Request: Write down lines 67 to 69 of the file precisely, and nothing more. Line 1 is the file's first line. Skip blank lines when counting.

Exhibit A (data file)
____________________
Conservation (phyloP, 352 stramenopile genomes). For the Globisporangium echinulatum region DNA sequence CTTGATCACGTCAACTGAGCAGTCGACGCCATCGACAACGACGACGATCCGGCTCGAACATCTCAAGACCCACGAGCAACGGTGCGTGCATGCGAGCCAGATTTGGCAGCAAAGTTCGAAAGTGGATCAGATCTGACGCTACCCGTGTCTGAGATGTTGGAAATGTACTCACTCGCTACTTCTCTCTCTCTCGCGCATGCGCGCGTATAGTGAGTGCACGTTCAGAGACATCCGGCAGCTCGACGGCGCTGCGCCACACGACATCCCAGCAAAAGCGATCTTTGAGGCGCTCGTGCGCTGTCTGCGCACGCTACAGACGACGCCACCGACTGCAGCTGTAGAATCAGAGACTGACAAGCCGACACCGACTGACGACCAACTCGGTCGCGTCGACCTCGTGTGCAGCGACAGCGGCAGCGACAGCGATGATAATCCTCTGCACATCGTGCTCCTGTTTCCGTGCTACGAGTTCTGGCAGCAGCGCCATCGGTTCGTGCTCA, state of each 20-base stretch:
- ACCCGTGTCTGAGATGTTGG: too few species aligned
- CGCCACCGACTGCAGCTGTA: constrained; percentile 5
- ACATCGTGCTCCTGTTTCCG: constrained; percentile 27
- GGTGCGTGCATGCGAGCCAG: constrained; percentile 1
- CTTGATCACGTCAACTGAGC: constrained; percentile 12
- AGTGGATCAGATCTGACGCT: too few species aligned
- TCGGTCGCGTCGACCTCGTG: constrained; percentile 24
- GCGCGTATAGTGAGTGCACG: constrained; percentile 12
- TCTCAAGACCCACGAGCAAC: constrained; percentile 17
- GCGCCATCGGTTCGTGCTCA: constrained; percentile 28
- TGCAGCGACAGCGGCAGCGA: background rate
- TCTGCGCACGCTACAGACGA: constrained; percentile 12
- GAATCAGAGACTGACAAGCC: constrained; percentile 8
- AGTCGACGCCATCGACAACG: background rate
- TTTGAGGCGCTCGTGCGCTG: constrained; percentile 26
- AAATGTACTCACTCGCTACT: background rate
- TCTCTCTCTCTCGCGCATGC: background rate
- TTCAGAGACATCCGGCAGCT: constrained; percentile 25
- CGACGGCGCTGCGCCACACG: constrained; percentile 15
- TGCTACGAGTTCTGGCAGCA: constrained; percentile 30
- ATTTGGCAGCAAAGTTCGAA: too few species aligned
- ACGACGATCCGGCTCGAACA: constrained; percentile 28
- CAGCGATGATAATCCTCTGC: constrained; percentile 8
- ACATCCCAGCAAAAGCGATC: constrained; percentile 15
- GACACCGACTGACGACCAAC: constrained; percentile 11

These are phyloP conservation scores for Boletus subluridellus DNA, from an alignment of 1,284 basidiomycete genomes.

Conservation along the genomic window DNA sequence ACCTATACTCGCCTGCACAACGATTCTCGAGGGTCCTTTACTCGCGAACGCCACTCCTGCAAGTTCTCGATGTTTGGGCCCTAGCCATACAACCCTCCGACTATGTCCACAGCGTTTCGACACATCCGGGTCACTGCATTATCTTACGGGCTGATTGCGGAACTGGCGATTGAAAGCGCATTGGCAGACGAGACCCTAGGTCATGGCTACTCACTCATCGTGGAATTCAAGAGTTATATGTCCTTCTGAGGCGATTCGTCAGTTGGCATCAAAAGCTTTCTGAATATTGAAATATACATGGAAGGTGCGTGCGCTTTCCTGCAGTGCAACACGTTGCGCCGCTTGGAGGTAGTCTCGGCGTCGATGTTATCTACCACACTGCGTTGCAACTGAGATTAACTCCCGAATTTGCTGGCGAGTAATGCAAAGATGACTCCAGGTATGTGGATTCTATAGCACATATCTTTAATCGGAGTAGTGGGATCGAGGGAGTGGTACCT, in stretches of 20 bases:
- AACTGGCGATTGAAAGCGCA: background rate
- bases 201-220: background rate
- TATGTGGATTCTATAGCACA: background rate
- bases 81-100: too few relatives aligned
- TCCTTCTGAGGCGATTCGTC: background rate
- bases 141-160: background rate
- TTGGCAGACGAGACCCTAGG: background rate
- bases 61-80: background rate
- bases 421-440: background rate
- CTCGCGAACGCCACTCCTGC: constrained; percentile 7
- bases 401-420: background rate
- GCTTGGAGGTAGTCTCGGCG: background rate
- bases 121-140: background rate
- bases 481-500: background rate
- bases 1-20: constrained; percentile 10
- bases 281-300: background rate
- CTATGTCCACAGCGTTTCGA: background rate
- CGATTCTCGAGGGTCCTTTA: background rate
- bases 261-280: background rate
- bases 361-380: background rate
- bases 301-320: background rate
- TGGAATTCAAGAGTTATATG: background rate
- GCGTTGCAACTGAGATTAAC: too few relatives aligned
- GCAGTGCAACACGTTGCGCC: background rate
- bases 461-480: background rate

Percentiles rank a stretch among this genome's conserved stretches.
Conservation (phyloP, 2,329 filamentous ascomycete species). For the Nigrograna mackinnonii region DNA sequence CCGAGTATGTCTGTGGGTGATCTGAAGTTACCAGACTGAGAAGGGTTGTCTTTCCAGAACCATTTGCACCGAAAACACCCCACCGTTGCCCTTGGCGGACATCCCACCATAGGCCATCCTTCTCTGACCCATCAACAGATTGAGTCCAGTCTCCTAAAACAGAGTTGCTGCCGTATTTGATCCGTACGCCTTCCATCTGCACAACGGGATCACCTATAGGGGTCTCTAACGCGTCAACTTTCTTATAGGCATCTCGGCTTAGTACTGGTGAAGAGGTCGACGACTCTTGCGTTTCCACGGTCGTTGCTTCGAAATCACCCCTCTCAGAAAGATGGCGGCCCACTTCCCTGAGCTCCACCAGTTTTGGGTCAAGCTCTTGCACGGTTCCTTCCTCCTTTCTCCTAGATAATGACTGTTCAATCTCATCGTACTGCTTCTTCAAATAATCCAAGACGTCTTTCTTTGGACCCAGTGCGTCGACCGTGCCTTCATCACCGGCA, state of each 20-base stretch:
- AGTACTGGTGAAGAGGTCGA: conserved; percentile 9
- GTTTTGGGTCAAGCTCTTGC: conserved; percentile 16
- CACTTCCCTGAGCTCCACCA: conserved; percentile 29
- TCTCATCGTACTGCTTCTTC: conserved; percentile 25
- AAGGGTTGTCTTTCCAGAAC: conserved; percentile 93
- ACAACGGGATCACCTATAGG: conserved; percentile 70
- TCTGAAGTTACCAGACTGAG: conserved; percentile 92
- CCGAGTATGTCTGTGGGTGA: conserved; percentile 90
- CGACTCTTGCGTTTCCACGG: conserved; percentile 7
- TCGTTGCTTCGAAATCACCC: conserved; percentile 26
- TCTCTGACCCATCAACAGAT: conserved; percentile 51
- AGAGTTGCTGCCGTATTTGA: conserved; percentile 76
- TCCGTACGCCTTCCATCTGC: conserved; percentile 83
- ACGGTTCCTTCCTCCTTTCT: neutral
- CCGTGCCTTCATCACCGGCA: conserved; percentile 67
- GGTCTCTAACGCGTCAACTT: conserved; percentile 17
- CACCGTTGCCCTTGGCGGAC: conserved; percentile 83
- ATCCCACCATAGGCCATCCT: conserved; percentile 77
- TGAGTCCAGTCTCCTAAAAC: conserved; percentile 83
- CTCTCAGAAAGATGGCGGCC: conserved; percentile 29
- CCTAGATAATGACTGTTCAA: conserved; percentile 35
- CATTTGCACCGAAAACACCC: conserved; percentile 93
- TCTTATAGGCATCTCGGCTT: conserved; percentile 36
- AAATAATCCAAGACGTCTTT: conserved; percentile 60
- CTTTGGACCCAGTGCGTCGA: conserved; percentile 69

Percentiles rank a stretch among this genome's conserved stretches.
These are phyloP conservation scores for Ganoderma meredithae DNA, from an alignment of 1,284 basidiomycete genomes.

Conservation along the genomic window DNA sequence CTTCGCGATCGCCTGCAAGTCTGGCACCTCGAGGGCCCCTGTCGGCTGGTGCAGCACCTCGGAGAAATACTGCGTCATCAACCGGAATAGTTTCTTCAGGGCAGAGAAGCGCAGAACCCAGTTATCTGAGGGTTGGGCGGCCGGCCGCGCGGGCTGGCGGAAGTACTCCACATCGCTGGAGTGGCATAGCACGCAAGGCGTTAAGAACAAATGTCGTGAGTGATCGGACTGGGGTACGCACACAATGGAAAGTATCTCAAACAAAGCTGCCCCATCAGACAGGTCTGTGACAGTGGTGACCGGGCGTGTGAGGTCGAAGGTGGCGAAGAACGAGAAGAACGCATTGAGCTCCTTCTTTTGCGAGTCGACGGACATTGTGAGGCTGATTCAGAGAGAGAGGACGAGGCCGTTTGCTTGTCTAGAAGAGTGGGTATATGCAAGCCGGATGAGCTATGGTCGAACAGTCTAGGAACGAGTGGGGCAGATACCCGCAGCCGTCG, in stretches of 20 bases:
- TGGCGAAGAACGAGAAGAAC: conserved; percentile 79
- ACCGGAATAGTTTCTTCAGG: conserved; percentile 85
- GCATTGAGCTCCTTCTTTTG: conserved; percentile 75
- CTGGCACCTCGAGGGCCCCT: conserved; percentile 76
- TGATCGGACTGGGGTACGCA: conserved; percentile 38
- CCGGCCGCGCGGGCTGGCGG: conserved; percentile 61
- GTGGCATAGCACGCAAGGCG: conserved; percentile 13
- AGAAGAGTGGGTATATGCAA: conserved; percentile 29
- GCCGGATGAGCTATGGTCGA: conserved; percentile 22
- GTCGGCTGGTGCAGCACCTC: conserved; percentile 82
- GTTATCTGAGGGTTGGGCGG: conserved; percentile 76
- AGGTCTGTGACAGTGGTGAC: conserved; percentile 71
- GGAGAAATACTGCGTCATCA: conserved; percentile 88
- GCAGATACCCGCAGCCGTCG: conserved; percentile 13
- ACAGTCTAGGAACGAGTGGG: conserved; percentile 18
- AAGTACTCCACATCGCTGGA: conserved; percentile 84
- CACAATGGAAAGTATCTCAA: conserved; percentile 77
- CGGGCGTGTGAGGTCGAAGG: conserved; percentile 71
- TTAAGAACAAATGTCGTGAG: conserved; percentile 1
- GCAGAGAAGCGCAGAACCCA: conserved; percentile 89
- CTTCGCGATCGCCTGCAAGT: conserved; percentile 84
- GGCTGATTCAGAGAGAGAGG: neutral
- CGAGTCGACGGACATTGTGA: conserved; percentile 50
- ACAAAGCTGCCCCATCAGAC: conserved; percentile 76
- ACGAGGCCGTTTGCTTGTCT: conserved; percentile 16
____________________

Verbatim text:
- AGAGTTGCTGCCGTATTTGA: conserved; percentile 76
- TCCGTACGCCTTCCATCTGC: conserved; percentile 83
- ACGGTTCCTTCCTCCTTTCT: neutral